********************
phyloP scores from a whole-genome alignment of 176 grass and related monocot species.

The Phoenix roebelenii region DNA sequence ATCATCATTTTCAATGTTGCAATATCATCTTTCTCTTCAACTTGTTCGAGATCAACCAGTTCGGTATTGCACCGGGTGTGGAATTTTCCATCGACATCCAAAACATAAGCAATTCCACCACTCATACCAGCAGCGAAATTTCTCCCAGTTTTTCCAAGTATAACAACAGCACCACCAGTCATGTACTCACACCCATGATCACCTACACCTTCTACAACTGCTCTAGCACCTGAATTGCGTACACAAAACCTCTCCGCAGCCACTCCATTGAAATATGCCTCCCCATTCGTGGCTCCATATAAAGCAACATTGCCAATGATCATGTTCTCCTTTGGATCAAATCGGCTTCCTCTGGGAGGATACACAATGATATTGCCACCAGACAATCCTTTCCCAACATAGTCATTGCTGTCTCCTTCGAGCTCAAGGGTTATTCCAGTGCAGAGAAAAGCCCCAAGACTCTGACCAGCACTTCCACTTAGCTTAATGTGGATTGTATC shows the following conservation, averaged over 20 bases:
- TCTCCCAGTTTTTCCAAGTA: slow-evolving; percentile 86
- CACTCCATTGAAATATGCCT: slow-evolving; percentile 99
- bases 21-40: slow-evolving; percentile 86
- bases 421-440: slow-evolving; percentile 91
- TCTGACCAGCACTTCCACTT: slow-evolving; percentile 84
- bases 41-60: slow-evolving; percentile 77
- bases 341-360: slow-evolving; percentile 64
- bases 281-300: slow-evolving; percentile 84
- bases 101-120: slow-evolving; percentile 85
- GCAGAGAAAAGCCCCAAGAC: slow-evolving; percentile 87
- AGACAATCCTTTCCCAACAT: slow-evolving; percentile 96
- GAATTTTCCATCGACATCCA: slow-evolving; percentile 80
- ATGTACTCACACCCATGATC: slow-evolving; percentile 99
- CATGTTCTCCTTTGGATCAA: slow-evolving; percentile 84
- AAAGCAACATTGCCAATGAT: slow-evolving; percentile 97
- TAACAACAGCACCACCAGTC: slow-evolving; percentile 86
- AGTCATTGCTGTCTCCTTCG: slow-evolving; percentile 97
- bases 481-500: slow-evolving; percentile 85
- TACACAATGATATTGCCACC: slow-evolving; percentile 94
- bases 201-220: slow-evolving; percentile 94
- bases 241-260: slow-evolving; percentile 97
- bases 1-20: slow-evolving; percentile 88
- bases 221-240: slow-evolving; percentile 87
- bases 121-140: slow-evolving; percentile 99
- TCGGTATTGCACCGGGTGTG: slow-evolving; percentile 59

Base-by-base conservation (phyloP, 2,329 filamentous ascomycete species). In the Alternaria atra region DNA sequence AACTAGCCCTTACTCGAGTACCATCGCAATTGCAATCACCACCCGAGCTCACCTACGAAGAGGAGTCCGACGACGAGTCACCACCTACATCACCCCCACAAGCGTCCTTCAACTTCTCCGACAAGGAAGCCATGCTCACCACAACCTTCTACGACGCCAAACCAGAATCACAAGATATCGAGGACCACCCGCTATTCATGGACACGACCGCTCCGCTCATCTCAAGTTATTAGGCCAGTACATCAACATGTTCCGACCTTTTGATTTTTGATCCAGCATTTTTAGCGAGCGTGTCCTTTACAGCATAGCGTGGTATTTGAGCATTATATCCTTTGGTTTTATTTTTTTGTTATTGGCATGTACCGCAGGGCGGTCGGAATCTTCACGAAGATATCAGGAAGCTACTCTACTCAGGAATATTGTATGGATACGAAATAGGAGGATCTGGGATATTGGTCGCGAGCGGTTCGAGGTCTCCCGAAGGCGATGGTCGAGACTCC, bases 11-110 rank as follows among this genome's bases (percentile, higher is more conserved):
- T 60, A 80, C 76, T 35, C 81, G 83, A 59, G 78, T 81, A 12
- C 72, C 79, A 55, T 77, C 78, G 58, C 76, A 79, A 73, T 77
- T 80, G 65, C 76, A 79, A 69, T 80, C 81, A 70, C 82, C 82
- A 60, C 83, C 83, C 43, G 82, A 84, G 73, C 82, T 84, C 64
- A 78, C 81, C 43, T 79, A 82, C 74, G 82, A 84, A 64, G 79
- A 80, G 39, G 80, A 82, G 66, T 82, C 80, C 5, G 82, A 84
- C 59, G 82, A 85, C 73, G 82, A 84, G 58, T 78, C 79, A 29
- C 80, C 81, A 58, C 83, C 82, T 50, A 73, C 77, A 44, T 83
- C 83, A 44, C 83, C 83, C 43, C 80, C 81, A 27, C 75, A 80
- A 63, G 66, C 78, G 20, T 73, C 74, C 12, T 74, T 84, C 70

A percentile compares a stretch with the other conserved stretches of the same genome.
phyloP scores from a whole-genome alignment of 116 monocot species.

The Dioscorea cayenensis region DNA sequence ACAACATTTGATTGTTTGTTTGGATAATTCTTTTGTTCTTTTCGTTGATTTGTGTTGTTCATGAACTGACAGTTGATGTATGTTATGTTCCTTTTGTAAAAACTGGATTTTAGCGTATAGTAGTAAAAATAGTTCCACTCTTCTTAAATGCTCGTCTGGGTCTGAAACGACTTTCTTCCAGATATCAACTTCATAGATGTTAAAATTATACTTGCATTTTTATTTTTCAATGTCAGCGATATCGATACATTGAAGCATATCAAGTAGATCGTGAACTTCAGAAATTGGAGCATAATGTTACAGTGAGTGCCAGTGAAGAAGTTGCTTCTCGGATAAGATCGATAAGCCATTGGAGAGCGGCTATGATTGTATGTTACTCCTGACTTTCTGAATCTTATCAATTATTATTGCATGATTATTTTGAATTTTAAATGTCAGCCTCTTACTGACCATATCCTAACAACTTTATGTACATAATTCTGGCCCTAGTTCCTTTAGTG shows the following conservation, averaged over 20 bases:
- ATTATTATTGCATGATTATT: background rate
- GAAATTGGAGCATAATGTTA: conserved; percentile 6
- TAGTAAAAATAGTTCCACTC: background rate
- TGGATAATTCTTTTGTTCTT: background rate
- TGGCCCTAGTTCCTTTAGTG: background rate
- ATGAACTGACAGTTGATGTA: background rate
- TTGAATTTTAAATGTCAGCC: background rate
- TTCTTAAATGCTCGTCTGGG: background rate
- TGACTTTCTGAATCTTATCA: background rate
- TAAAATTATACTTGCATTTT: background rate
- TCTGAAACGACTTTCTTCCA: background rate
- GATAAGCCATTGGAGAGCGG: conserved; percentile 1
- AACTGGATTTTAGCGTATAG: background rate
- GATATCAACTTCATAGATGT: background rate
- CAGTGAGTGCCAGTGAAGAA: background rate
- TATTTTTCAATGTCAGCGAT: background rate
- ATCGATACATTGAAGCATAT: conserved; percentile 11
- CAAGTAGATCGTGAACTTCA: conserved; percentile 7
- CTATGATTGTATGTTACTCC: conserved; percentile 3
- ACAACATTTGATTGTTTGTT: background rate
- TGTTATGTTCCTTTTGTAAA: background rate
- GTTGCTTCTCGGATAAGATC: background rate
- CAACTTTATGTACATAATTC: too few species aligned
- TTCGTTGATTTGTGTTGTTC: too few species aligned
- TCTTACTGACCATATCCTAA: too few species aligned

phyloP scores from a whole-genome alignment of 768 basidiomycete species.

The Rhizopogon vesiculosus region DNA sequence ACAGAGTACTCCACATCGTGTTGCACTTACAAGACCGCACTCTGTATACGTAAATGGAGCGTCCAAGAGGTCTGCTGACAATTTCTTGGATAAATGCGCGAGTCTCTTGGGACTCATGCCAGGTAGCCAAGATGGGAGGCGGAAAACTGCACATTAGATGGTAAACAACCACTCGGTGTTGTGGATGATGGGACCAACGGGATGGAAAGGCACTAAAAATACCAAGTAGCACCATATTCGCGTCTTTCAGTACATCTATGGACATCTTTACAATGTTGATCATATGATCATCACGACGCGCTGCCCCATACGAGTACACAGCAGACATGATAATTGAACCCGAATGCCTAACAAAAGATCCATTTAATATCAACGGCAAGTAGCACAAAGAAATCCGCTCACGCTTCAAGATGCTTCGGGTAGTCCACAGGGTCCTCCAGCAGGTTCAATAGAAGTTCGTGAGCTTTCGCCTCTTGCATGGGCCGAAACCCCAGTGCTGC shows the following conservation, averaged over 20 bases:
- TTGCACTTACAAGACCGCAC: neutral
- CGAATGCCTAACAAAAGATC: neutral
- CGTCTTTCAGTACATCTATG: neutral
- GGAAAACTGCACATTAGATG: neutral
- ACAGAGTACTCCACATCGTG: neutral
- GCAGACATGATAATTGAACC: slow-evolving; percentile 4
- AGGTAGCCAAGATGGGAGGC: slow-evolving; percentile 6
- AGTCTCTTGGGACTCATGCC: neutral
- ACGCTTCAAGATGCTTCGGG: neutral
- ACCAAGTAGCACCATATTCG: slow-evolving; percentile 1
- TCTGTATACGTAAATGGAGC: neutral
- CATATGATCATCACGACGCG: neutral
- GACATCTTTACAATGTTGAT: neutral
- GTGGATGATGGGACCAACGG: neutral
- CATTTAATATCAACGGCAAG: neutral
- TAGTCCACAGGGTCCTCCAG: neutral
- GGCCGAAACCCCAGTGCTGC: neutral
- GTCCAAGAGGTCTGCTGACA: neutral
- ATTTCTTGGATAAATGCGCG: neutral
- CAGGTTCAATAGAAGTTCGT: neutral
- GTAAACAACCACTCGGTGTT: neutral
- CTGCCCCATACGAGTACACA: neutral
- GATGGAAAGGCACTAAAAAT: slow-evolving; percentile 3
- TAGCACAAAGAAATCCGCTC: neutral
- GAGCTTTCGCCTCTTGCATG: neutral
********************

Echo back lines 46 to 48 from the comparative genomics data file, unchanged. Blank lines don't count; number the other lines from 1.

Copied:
- TGGCCCTAGTTCCTTTAGTG: background rate
- ATGAACTGACAGTTGATGTA: background rate
- TTGAATTTTAAATGTCAGCC: background rate